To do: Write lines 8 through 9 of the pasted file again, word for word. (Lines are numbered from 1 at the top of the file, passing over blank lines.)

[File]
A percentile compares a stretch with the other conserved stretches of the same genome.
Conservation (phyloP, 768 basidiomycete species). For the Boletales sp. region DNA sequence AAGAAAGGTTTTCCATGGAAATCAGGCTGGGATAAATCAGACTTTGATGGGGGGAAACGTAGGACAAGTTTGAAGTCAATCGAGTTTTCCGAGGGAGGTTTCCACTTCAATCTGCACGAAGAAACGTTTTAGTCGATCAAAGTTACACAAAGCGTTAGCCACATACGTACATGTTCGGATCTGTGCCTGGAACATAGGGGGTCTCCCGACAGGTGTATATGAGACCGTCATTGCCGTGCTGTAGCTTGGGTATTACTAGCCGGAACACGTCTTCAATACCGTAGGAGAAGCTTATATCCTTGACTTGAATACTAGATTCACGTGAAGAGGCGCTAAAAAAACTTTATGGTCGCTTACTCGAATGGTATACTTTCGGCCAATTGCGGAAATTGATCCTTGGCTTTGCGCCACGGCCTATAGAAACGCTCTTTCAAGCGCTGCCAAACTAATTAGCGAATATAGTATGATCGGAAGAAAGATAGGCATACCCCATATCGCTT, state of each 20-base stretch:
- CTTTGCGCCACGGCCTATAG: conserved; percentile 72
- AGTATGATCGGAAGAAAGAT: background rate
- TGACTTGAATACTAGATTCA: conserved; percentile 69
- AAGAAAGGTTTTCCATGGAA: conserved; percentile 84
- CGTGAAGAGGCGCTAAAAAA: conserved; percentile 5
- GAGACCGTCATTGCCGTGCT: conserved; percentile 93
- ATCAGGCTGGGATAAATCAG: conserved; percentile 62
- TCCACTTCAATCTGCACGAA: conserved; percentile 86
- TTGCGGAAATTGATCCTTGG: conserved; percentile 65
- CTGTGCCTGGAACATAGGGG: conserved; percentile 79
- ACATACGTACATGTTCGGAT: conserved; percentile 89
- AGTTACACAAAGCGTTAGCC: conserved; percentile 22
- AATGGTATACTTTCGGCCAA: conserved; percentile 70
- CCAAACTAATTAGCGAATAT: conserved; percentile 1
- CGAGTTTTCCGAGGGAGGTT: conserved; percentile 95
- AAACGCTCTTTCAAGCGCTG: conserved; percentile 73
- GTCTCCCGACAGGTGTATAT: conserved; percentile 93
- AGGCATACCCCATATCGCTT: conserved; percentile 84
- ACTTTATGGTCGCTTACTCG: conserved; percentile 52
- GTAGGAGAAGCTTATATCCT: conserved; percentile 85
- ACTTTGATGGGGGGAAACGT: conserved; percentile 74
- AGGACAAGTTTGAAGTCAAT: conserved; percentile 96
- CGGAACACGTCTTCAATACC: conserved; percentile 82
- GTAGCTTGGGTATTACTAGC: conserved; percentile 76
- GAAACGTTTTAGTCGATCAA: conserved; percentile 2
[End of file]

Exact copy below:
- GAGACCGTCATTGCCGTGCT: conserved; percentile 93
- ATCAGGCTGGGATAAATCAG: conserved; percentile 62